Middle East M&A up 14% by value in 2009

Hyundai Oilbank was sold by Ipic last year. (SUPPLIED)

Responding remarkably well to local, regional and global stimulus, merger and acquisition (M&A) activity in the Middle East was up 14 per cent by value in 2009 compared with 2008 although volumes were down more than 38 per cent, according to Mergermarket data. This is in sharp contrast to global deal-making, with overall deal value and volume ending the year 27 per cent down on the previous year. Globally, thus, 2009 was not a good year for M&A. Nonetheless, this region saw better numbers in 2009 than the previous year.

Deal-making in the Middle East saw a drastic decline in 2008 after witnessing record highs of $23.31 billion (Dh85.62bn) in 2006 and $27.47bn in 2007, falling by more than 42 per cent to $15.8bn in 2008. The contagion, in fact, carried on well into the first half of 2009, with deals worth just $2.3bn undertaken in H1.

However, an extremely positive third quarter 2009 saw a reversal in the trend in the region, with deals worth $11.18bn undertaken, followed by $4.55bn in the final quarter of the year.

Globally, too, the end of the year showed signs that the recession is coming to an end and M&A is starting to pick up. The last quarter of 2009 was the best quarter in value terms since the third quarter of 2008.

With 2,523 announced deals valued at $626.8bn, the quarter saw an increase of 35 per cent over the same period in 2008, and of some 90 per cent compared to the previous quarter.

Despite frozen debt markets and reluctance by corporates to make deals, 2009 saw more mega deals globally than 2008 – seven deals valued at $40bn plus compared to three in 2008.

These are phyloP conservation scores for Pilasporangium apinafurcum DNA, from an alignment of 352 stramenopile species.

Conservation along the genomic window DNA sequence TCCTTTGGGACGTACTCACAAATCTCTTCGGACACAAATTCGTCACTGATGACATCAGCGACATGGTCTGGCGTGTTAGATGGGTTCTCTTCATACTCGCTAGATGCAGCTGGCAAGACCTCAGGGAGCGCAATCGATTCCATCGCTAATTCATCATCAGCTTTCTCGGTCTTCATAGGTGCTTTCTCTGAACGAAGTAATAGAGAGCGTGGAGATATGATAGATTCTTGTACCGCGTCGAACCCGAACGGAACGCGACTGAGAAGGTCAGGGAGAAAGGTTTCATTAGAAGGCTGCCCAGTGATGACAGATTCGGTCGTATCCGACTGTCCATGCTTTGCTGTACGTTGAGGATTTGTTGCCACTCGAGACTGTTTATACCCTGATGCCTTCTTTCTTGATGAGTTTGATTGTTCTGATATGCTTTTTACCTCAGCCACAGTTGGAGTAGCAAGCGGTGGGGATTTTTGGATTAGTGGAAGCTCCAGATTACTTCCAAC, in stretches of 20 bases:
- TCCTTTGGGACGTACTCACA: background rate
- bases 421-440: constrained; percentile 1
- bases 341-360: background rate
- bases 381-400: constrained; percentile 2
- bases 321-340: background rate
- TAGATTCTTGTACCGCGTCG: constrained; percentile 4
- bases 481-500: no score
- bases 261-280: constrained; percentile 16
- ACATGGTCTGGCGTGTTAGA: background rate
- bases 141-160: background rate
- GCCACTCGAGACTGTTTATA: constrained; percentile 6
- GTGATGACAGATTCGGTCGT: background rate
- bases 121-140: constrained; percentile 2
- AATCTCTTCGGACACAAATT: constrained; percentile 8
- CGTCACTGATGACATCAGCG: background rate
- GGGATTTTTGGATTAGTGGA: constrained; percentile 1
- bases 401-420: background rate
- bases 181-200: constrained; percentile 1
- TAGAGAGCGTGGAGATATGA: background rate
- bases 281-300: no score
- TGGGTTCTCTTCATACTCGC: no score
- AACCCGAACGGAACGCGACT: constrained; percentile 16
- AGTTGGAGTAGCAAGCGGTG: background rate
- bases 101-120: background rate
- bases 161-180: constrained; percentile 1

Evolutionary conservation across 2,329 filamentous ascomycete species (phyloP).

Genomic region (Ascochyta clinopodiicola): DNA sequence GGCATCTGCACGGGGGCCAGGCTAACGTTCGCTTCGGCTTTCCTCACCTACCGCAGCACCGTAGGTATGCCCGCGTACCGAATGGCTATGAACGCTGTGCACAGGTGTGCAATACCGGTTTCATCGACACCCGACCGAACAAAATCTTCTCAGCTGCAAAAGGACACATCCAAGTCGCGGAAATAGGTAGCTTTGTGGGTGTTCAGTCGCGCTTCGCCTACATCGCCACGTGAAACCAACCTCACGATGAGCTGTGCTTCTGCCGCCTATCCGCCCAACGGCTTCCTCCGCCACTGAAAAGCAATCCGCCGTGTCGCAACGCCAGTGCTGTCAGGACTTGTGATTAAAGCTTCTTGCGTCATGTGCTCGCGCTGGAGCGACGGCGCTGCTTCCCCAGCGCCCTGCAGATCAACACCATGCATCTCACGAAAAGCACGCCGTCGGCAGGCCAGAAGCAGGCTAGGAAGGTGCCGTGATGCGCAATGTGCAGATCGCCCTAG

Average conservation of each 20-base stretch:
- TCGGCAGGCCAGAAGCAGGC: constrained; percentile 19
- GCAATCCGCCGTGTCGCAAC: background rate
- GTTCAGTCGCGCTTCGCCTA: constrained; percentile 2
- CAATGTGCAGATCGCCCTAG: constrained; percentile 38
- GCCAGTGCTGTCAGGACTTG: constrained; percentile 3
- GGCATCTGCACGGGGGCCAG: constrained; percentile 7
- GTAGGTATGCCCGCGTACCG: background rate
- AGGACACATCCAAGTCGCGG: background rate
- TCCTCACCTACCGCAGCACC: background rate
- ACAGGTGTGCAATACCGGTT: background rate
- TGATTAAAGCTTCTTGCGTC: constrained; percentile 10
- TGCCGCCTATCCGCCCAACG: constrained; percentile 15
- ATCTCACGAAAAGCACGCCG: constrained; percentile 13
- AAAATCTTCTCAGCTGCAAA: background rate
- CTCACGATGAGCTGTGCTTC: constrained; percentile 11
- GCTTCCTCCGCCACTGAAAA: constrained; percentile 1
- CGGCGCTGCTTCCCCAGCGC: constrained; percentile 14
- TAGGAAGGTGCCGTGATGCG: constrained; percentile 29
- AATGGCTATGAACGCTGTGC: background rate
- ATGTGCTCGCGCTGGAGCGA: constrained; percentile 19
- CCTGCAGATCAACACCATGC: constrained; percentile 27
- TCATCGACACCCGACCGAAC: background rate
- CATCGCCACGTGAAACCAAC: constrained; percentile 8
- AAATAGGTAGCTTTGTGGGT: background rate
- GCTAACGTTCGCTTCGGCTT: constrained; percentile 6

Although there is still uncertainty in the markets, there are signs that the momentum will carry into 2010. Resurgence in financial sponsor activity, corporates sitting on record levels of cash, and a thawing credit market could signal a good year for M&A deal makers.

Morgan Stanley claimed the top spot in the regional volume and value tables for 2009, with nine deals valuing a total of $10bn, compared with Deutsche Bank's four deals worth $6.56bn. By volume, Credit Suisse stood at number two with eight deals worth $4.45bn in 2009.

The value leader of 2008, Bank of America-Merrill Lynch, took third place in value with five deals valued at a combined $5.78bn while Goldman Sachs was number three in volume terms with seven deals worth $5.71bn.

Globally too, Morgan Stanley claimed top spot in the value tables for 2009, with deals valuing a total of $585.9bn, compared with Goldman Sachs' $548.6bn. By volume, Goldman Sachs took the top spot with 244 deals, a 13 deal lead over Morgan Stanley's 231.

JPMorgan takes third place in both the value and volume tables with its ranking due primarily to its role advising on United States takeovers, most recently advising ExxonMobil on its $40.4bn takeover of XTO Energy.

 

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